A Note on Ambiguity in W.B. Yeats’ “Sailing to Byzantium”

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Dr. Sandhya Tripathi


W.B. Yeats is a poet of great artistic honesty and integrity. In his critical statements he has candidly stated his artistic intentions and preoccupations.  For such students of Yeats as have been puzzled by the artistic intentions of the poet in regard to the subject matter of his poetry, he has clarified his stance in his cryptic remark, “I remake myself” in my poetic compositions. Yeats, as every scholar knows it, is paradoxically a very complex and a simple poet.  His complexity lies in his reader’s bewilderment at the contradictory artistic issues and his simplicity lies in its being a key to the unlocking of some of the ambiguities lurking in some of his poems. In his poetry, sometime he raises an issue which develops logically but the conclusion seems to stultify his explicit poetic statement, because the conclusion of the poem is deliberately made meaningfully ambiguous.  His “Sailing to Byzantium” is a poem of this type of complex simplicity.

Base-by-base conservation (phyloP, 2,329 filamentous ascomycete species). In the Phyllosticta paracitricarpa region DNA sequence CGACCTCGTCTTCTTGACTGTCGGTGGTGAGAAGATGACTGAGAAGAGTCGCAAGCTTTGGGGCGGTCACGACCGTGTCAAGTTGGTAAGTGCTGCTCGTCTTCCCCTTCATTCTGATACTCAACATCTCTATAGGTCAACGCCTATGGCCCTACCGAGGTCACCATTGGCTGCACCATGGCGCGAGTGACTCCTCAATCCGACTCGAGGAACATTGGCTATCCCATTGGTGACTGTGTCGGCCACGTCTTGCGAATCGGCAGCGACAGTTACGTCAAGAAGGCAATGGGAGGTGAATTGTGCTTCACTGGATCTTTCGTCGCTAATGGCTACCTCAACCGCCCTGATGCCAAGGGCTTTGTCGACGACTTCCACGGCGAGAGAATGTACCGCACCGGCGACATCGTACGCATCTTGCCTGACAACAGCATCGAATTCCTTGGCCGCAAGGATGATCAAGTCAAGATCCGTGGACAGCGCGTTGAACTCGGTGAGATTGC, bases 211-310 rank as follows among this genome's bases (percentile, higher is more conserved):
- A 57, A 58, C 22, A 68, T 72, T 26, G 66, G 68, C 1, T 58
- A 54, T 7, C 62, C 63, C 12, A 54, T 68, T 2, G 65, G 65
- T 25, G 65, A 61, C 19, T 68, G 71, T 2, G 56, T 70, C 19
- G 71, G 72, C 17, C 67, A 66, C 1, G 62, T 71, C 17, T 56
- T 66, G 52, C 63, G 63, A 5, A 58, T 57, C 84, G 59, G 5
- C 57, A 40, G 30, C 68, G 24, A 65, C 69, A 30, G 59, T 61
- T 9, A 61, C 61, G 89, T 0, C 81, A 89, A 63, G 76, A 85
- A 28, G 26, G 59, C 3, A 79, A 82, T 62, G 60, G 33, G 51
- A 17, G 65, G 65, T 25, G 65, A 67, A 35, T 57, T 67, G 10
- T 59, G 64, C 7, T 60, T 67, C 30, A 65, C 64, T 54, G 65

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How to Cite
Dr. Sandhya Tripathi. “A Note on Ambiguity in W.B. Yeats’ ‘Sailing to Byzantium’”. The Creative Launcher, vol. 5, no. 3, Aug. 2020, pp. 20-24, doi:10.53032/tcl.2020.5.3.03.


Richard Ellmann, Yeats, The Man and the Masks. Faber and Faber, 1948.

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D.E.S. Maxwell and S.B. Bushrui, eds., W.B. Yeats: Centenary Essays on the Art of W.B. Yeats. Ibaden University Press,1965. pp.217-219.

Frank Kermode, “Poetry as Image.” Critics on Yeats, (ed) Raymond Cornell, George Allen and Unwin, 1971. p.43.